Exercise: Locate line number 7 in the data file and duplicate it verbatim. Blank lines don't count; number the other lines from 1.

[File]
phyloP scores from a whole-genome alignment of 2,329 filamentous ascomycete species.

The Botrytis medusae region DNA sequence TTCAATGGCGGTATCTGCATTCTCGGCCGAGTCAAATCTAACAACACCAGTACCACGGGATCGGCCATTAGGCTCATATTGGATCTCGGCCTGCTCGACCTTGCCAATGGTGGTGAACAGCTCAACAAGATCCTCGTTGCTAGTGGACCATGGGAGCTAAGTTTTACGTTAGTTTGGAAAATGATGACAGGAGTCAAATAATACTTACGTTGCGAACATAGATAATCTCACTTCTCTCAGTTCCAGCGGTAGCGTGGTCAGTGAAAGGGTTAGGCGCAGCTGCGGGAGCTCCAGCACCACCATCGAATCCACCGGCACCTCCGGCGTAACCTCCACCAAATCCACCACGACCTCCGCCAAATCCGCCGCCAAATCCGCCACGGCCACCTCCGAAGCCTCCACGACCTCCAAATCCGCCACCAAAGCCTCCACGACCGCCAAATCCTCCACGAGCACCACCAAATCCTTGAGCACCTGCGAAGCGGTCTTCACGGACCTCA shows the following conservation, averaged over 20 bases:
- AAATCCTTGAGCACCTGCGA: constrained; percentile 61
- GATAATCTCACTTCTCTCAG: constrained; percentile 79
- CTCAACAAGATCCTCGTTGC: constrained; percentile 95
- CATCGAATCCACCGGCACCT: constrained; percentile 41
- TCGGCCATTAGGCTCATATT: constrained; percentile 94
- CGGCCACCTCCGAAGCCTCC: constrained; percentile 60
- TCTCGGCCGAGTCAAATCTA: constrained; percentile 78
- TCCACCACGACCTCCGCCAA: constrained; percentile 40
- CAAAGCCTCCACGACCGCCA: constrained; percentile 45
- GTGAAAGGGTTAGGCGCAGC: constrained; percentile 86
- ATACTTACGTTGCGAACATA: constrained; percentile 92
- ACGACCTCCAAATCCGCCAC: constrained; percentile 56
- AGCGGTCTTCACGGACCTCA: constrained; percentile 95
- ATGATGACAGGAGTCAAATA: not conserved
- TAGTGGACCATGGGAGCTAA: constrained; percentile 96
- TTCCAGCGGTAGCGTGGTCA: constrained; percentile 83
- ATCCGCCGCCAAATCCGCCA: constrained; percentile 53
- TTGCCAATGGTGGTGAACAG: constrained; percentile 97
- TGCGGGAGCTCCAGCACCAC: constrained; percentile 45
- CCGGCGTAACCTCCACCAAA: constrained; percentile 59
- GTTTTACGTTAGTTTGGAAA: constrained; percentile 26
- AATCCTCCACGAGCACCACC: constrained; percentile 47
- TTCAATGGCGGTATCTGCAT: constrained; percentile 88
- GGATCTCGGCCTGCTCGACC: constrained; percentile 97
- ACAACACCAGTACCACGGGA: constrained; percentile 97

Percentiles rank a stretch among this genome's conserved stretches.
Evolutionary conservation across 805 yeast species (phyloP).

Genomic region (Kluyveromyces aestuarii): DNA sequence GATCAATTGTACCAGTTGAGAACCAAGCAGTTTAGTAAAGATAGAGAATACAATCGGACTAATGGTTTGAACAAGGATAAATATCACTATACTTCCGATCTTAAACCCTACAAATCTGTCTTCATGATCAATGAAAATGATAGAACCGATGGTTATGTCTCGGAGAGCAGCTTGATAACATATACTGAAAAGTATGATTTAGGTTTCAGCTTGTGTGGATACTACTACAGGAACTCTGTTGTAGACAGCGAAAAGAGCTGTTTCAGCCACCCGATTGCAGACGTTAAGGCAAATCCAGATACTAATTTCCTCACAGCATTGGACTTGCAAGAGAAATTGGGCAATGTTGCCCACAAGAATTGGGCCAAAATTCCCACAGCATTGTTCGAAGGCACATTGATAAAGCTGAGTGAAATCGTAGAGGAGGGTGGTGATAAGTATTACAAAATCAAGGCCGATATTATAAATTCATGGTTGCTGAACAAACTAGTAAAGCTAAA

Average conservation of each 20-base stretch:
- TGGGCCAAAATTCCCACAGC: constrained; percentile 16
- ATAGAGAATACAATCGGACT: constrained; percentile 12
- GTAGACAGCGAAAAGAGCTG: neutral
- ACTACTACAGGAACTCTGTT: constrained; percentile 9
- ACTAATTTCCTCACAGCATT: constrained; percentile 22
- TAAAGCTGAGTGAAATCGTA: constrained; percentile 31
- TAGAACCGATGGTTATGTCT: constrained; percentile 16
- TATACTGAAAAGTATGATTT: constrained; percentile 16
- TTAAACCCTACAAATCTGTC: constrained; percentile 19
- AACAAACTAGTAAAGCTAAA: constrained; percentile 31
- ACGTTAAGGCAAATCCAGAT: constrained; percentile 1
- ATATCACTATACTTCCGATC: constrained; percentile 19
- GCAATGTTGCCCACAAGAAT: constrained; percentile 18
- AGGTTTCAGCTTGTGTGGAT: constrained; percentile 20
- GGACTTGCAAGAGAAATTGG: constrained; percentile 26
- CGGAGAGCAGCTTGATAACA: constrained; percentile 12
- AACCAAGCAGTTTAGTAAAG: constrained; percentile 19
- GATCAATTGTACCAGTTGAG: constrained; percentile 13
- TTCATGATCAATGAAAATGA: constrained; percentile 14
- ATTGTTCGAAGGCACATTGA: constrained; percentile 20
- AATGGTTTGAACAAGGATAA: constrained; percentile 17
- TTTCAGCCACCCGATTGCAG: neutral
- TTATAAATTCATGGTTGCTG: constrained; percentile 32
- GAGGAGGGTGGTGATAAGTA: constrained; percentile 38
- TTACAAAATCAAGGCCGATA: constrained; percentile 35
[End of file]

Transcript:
- TCGGCCATTAGGCTCATATT: constrained; percentile 94